Phase 2a randomized, placebo-controlled study of anti-IL-33 in peanut allergy.
2019; 4 (22)
Conflicting verdicts on peanut OIT from the ICER and FDA Advisory Committee; where do we go from here?
The Journal of allergy and clinical immunology
ICER report for peanut OIT comes up short.
Annals of allergy, asthma & immunology : official publication of the American College of Allergy, Asthma, & Immunology
Can food allergy be cured? What are the future prospects?
BACKGROUNDIL-33, found in high levels in participants with allergic disorders, is thought to mediate allergic reactions. Etokimab, an anti-IL-33 biologic, has previously demonstrated a good safety profile and favorable pharmacodynamic properties in many clinical studies.METHODSIn this 6-week placebo-controlled phase 2a study, we evaluated the safety and the ability of a single dose of etokimab to desensitize peanut-allergic adults. Participants received either etokimab (n = 15) or blinded placebo (n = 5). Clinical tests included oral food challenges and skin prick tests at days 15 and 45. Blood samples were collected for IgE levels and measurement of ex vivo peanut-stimulated T cell cytokine production.RESULTSEfficacy measurements for active vs. placebo participants at the day 15 and 45 food challenge (tolerating a cumulative 275 mg of peanut protein, which was the food challenge outcome defined in this paper) demonstrated, respectively, 73% vs. 0% (P = 0.008) to 57% vs. 0% (ns). The etokimab group had fewer adverse events compared with placebo. IL-4, IL-5, IL-9, IL-13, and ST2 levels in CD4+ T cells were reduced in the active vs. placebo arm upon peanut-induced T cell activation (P = 0.036 for IL-13 and IL-9 at day 15), and peanut-specific IgE was reduced in active vs. placebo (P = 0.014 at day 15).CONCLUSIONThe phase 2a results suggest etokimab is safe and well tolerated and that a single dose of etokimab could have the potential to desensitize peanut-allergic participants and possibly reduce atopy-related adverse events.TRIAL REGISTRATIONClinicalTrials.gov NCT02920021.FUNDINGThis work was supported by NIH grant R01AI140134, AnaptysBio, the Hartman Vaccine Fund, and the Sean N. Parker Center for Allergy and Asthma Research at Stanford University.
View details for DOI 10.1172/jci.insight.131347
View details for PubMedID 31723064
Analysis of a Large Standardized Food Challenge Data Set to Determine Predictors of Positive Outcome Across Multiple Allergens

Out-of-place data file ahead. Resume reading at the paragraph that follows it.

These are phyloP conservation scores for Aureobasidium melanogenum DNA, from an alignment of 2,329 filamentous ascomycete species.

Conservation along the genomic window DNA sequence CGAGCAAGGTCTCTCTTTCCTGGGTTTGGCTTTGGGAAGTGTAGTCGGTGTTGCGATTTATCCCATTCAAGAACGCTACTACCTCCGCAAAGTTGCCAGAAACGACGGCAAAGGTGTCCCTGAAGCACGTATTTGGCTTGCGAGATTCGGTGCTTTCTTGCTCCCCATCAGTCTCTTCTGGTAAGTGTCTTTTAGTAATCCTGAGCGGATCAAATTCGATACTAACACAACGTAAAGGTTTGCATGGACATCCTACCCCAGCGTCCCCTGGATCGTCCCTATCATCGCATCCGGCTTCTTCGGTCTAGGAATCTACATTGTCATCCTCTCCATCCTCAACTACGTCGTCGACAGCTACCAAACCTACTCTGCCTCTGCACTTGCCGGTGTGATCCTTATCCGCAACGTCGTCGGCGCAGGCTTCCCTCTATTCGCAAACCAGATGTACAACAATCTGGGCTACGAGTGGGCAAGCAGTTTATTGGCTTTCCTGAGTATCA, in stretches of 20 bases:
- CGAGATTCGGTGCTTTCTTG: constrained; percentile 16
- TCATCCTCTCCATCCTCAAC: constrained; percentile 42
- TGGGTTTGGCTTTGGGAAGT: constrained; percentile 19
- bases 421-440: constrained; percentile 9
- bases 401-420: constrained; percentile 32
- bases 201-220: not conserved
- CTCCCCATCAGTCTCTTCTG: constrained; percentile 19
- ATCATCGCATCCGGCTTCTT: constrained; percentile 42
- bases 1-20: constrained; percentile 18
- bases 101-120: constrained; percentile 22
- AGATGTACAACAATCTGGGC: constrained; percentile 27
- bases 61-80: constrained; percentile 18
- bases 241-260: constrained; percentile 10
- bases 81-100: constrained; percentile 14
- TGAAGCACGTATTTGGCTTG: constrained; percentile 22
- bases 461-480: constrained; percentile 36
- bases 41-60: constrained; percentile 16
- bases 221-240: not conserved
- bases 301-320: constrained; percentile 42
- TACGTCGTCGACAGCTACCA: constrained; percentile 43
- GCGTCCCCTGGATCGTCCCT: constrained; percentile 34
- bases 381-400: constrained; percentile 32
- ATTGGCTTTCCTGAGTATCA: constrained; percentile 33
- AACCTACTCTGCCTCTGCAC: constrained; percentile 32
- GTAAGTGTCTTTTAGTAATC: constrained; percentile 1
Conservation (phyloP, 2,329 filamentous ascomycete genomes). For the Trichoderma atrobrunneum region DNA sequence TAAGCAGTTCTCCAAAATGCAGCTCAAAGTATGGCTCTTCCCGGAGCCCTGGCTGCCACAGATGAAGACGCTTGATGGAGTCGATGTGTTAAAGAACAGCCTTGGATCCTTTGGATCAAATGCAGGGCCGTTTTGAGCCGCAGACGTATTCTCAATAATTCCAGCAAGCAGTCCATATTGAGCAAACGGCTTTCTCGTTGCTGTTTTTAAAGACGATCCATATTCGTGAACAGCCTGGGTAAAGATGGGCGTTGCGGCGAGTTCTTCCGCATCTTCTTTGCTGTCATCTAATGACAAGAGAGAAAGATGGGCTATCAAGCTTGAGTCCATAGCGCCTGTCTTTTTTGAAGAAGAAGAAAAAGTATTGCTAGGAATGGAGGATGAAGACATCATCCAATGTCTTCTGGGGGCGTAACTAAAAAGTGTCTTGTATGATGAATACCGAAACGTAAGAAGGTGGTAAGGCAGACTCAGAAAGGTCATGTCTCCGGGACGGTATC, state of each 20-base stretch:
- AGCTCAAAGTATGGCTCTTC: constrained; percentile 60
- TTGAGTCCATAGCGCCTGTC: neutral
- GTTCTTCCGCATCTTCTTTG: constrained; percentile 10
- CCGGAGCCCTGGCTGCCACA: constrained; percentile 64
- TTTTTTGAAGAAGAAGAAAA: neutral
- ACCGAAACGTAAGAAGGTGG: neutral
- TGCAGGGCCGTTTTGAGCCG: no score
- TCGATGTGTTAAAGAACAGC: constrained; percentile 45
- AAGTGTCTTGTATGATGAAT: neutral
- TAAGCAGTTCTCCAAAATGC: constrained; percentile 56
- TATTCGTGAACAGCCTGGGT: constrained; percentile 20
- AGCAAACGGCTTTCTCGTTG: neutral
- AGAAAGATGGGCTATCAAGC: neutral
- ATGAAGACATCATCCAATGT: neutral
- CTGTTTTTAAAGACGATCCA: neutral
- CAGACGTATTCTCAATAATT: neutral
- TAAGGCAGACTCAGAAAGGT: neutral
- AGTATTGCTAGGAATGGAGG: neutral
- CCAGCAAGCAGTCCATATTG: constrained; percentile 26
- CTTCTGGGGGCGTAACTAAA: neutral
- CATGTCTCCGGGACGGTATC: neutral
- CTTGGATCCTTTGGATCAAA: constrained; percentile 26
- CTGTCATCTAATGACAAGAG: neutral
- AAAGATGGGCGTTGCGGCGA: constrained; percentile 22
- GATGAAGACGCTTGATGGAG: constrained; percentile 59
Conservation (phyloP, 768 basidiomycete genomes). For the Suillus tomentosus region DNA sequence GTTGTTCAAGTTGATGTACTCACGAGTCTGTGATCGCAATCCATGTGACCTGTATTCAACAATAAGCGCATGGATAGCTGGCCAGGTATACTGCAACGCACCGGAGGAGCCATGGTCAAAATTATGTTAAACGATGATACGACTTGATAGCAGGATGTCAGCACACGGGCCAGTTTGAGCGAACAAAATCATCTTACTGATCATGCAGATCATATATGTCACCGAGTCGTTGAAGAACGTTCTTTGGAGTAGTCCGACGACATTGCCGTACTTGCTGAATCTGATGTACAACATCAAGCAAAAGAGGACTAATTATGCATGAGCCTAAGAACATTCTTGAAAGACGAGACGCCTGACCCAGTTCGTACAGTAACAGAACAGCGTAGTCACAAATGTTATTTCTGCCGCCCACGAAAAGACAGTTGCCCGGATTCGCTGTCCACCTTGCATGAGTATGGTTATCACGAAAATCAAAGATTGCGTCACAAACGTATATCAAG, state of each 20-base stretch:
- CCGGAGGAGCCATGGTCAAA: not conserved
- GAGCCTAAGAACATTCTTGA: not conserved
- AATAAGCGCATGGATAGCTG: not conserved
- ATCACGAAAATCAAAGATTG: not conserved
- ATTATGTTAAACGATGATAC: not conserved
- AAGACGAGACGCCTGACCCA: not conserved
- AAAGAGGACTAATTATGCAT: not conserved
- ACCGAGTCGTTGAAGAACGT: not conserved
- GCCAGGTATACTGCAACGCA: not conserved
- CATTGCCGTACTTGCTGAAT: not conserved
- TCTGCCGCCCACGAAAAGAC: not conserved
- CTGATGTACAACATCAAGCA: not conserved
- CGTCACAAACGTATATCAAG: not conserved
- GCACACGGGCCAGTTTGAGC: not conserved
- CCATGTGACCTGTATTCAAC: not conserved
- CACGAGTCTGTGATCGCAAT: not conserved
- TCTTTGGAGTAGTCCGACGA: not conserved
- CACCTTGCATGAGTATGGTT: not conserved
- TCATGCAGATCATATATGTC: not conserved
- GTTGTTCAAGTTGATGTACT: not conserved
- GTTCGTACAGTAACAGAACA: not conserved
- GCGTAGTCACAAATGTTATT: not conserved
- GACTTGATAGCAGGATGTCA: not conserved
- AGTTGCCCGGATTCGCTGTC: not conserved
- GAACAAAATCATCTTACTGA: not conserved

FRONTIERS IN IMMUNOLOGY
The Use of Biomarkers to Predict Aero-Allergen and Food Immunotherapy Responses
CLINICAL REVIEWS IN ALLERGY & IMMUNOLOGY
2018; 55 (2): 190–204
Eliciting Dose and Safety Outcomes From a Large Dataset of Standardized Multiple Food Challenges
FRONTIERS IN IMMUNOLOGY
Comparison of sublingual immunotherapy and oral immunotherapy in peanut allergy
2018; 27 (6): 22–30
Efficacy and safety of omalizumab in pediatric patients with high immunoglobulin E levels: A case series
ALLERGY AND ASTHMA PROCEEDINGS
2018; 39 (4): 289–91
New treatment directions in food allergy
ANNALS OF ALLERGY ASTHMA & IMMUNOLOGY
2018; 120 (3): 254–62
The Use of Biomarkers to Predict Aero-Allergen and Food Immunotherapy Responses.
Clinical reviews in allergy & immunology
Food allergies have become a significant heath burden as prevalence continues to rise, affecting 6-13% of the global population. In the absence of drugs approved by regulatory agencies, the current standard of care remains avoidance of allergenic foods and management of acute allergic reactions with antihistamines and epinephrine auto-injectors. Allergen immunotherapy has been shown to increase the threshold of reactivity in the majority of food-allergic individuals. However, challenges include long treatment periods, high rates of adverse reactions, and lack of permanence of desensitization and established protocols. To address these limitations, adjunctive allergen-specific immunotherapy, vaccines, and non-allergen specific therapies (e.g., monoclonal antibodies) are being explored. The future of food allergy treatment is promising with a number of clinical trials in progress. Currently, although desensitization can be achieved for the majority of individuals with food allergy through immunotherapy, continued ingestion of allergen is needed for most individuals to maintain desensitization. Further understanding of the mechanisms of food allergy and identification of biomarkers to distinguish between temporary and permanent resolution of allergies is needed before a cure, where reactivity to the allergen is permanently lost enabling the individual to consume the allergen in any amount at any time, can be envisioned.
View details for DOI 10.1111/all.14116
View details for PubMedID 31733120
Analysis of a Large Standardized Food Challenge Data Set to Determine Predictors of Positive Outcome Across Multiple Allergens.
Frontiers in immunology
2018; 9: 2689